Types of Periodontal Disease
Periodontal (gum) disease is a progressive disease that can result in damaged gums, damaged jaw bone, and tooth loss. Periodontal disease is caused by plaque bacteria that cause infection when not removed. Inflamed and irritated gums around the teeth are the first sign of periodontal disease. The infection spreads and the bacteria begin damaging gum tissue, causing pockets to form between the teeth and gums. You may notice your gums begin to recede. Early periodontal disease is reversible, but if not taken care of early, the disease can worsen and destroy your gums, jaw bone, and make you lose teeth. Infectious bacteria can even travel to other parts of the body through the bloodstream.
Types of Periodontal Disease
There are many different severities and types of periodontal disease. Here are the different kinds and the treatment for them:
- Gingivitis: Gingivitis is the earliest stage or the predecessor of periodontal disease. The main cause of gingivitis is plaque buildup from poor oral hygiene. You’ll notice red, irritated gums around the teeth, as well as bleeding when brushing and/or flossing. You should never bleed when brushing or flossing! You are at more risk for this if you take certain medications for various diseases. Please look up the side effects of your medication to see if you are more susceptible to gum disease.
- Treatment: Gingivitis is easy to reverse by practicing proper oral care at home and visiting your dentist office for professional cleanings. Your dentist may perform in-depth scaling or planing to remove trapped plaque and tartar from under the gum line.
- Chronic Periodontal Disease: This form of the disease is the most common, especially in people over 45 years of age. At this point, the inflamed gum line will begin to recede, making the teeth appear longer. Damage to gum and bone tissue are irreversible at this point.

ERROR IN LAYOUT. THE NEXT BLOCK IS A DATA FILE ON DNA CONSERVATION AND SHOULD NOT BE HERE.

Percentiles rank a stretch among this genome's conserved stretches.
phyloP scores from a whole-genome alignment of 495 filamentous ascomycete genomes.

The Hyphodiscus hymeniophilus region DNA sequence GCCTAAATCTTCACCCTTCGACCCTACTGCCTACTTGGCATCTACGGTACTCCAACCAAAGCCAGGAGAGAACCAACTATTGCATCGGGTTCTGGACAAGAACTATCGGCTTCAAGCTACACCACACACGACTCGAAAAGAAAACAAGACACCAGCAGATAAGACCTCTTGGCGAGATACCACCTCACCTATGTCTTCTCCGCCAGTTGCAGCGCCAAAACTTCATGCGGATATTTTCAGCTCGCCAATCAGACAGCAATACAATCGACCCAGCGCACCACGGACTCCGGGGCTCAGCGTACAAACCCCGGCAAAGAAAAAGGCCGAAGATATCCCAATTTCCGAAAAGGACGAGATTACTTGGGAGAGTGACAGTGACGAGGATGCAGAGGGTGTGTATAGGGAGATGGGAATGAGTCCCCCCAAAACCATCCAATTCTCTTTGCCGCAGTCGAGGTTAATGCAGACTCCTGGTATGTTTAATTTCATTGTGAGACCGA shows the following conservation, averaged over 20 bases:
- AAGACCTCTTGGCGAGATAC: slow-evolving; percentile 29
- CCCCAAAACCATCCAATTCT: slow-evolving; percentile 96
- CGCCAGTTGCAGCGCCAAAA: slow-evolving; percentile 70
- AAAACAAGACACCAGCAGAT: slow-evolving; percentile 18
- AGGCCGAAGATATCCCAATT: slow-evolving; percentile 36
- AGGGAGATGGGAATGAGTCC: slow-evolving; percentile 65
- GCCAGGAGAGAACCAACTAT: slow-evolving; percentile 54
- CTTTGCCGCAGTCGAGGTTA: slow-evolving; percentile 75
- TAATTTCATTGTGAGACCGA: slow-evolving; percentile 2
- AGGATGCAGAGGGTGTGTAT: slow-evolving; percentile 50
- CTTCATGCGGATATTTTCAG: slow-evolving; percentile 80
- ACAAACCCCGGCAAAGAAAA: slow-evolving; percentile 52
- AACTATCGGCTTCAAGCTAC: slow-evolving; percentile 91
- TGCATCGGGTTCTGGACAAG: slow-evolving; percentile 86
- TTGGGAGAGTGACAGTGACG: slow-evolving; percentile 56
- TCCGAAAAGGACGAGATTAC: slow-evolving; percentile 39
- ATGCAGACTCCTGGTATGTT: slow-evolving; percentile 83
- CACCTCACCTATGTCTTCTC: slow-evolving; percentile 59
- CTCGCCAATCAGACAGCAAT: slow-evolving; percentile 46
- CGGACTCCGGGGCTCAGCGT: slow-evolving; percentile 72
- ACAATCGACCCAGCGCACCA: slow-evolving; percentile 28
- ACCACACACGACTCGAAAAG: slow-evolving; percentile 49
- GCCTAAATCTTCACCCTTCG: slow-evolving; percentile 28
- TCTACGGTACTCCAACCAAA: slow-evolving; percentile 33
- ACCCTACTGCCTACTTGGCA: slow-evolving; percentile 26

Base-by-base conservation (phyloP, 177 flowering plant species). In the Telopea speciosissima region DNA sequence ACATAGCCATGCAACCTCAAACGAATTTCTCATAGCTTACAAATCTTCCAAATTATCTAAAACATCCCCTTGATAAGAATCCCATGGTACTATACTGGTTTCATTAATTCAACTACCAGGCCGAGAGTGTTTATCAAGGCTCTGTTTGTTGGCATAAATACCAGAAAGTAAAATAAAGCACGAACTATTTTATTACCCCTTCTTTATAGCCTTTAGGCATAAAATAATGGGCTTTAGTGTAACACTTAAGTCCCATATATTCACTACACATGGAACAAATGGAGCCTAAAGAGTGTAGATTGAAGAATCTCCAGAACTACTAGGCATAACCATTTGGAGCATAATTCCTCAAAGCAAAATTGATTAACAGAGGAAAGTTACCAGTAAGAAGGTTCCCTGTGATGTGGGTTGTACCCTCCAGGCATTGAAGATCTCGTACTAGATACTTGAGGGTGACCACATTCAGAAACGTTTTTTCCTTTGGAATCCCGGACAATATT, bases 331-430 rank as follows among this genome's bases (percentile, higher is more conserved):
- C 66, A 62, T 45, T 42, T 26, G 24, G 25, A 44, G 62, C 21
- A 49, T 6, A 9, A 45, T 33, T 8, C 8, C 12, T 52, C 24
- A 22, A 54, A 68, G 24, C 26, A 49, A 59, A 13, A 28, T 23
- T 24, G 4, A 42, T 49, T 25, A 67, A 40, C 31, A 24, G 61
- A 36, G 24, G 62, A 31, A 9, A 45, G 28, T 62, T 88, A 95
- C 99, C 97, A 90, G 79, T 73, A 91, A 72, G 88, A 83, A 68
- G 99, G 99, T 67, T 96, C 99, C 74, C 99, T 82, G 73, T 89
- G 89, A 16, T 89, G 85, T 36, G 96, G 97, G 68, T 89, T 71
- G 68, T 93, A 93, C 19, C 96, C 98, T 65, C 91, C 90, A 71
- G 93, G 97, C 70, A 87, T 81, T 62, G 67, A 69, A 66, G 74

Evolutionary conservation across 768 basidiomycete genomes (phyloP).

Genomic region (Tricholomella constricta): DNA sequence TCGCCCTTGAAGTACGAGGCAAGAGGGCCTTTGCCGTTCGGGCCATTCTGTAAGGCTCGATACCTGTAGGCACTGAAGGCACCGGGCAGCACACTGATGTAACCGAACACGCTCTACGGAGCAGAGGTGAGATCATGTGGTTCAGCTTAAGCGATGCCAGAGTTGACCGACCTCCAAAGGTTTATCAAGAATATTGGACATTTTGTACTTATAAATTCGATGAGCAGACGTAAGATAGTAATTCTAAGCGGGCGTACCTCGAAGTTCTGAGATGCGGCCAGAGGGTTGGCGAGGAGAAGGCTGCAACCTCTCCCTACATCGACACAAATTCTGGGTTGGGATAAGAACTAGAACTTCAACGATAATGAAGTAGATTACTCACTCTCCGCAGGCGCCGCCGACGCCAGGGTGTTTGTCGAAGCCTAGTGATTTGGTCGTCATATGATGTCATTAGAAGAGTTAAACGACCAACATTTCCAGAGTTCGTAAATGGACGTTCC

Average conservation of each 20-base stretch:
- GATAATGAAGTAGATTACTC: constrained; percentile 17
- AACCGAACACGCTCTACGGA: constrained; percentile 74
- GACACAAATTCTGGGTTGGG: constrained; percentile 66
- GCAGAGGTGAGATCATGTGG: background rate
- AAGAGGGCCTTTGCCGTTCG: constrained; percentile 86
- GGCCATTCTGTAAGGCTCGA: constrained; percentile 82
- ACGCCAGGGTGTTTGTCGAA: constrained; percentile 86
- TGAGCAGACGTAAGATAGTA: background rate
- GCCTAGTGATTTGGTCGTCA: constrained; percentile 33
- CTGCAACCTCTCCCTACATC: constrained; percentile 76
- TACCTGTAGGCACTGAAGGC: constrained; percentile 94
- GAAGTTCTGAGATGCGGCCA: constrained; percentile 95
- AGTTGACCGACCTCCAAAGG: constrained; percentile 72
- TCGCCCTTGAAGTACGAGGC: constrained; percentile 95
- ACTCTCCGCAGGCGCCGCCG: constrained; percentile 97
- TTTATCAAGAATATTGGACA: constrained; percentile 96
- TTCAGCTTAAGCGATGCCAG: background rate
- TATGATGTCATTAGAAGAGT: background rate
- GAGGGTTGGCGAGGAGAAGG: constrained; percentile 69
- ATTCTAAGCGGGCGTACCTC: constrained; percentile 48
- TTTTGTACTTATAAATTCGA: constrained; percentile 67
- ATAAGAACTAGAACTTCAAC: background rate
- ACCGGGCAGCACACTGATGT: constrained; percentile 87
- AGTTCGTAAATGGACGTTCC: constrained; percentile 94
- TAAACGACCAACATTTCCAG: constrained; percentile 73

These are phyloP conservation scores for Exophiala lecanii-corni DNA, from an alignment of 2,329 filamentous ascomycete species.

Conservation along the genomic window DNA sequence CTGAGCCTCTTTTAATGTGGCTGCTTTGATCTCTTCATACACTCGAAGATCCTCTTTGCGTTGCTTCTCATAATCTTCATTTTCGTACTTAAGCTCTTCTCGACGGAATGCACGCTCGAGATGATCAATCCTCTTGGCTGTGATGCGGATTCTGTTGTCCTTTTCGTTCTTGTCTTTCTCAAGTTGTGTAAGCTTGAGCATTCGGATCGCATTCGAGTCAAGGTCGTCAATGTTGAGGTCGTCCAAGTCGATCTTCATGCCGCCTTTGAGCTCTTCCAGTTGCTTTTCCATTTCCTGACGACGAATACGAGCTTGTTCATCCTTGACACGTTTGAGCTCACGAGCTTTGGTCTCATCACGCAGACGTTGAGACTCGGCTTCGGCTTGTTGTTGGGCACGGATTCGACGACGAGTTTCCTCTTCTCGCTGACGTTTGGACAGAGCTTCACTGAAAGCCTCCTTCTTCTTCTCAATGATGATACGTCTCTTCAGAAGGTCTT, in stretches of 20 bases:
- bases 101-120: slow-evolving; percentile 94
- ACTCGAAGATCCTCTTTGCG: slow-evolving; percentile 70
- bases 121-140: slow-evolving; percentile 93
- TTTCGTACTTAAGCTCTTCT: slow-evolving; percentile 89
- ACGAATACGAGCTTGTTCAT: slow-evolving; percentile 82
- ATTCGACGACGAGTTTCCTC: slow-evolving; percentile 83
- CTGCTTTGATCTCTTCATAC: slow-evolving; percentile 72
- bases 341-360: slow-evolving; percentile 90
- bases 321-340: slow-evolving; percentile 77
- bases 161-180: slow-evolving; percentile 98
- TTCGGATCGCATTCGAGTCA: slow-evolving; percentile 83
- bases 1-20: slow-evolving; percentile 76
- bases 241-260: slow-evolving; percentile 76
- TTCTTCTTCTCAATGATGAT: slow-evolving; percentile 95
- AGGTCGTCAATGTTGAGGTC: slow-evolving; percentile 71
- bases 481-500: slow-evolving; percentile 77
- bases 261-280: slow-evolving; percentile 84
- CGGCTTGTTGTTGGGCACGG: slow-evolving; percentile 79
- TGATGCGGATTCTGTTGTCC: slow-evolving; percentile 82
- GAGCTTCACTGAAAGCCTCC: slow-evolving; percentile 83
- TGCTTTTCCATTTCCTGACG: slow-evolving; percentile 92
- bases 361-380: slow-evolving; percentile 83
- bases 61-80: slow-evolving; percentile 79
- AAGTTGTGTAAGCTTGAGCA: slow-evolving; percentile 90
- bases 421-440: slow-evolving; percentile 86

- Treatment: Like said above, damage to the gum and bone are irreversible and can not be rebuilt. However, the periodontist can help by stopping the disease from doing any further damage using scaling and root planing procedures. This will clean out the bacteria from the deep parts of your gumline. Other surgical procedures such as pocket reduction and tissue grafts can be performed if necessary.
- Aggressive Periodontal Disease: Aggressive periodontal disease is about the same as chronic periodontal disease except the progression is much faster. Smokers and those who have a family history of the disease are more likely to develop this. Rapid deterioration of the gums and supporting jawbone are among the symptoms.
- Treatment: This form of gum disease is harder to stop the progression of, so surgery might be unavoidable. Your dentist or periodontist will perform the same procedures as with chronic periodontal disease.
- Periodontal Disease Relating to Systemic Conditions: Heart disease, diabetes and respiratory disease are just a few of the diseases known to be linked to gum disease. It’s very important to practice good oral hygiene if you have one of these diseases.
- Treatment: Dr. Regan DDS can use the same methods to halt the disease as used in aggressive periodontal disease, but the underlying condition needs to be treated to have lasting effects.
- Necrotizing Periodontal Disease: Necrotizing Gum Disease is rare but mostly found in those with immune deficiency diseases, those who are malnourished, and tobacco users. At this stage, tissue death will destroy the supporting structures of the teeth which can lead to them becoming loose and falling out.
- Treatment: Before Dr. Regan DDS can treat necrotizing periodontal disease, they may consult with a physician to determine what is best for your needs. This form of gum disease may require some stronger treatment. Scaling, root planing, antibiotics, prescribed medicated mouth wash and fungicidal medicines can all be used.
Contact our office if you have any questions about periodontal disease.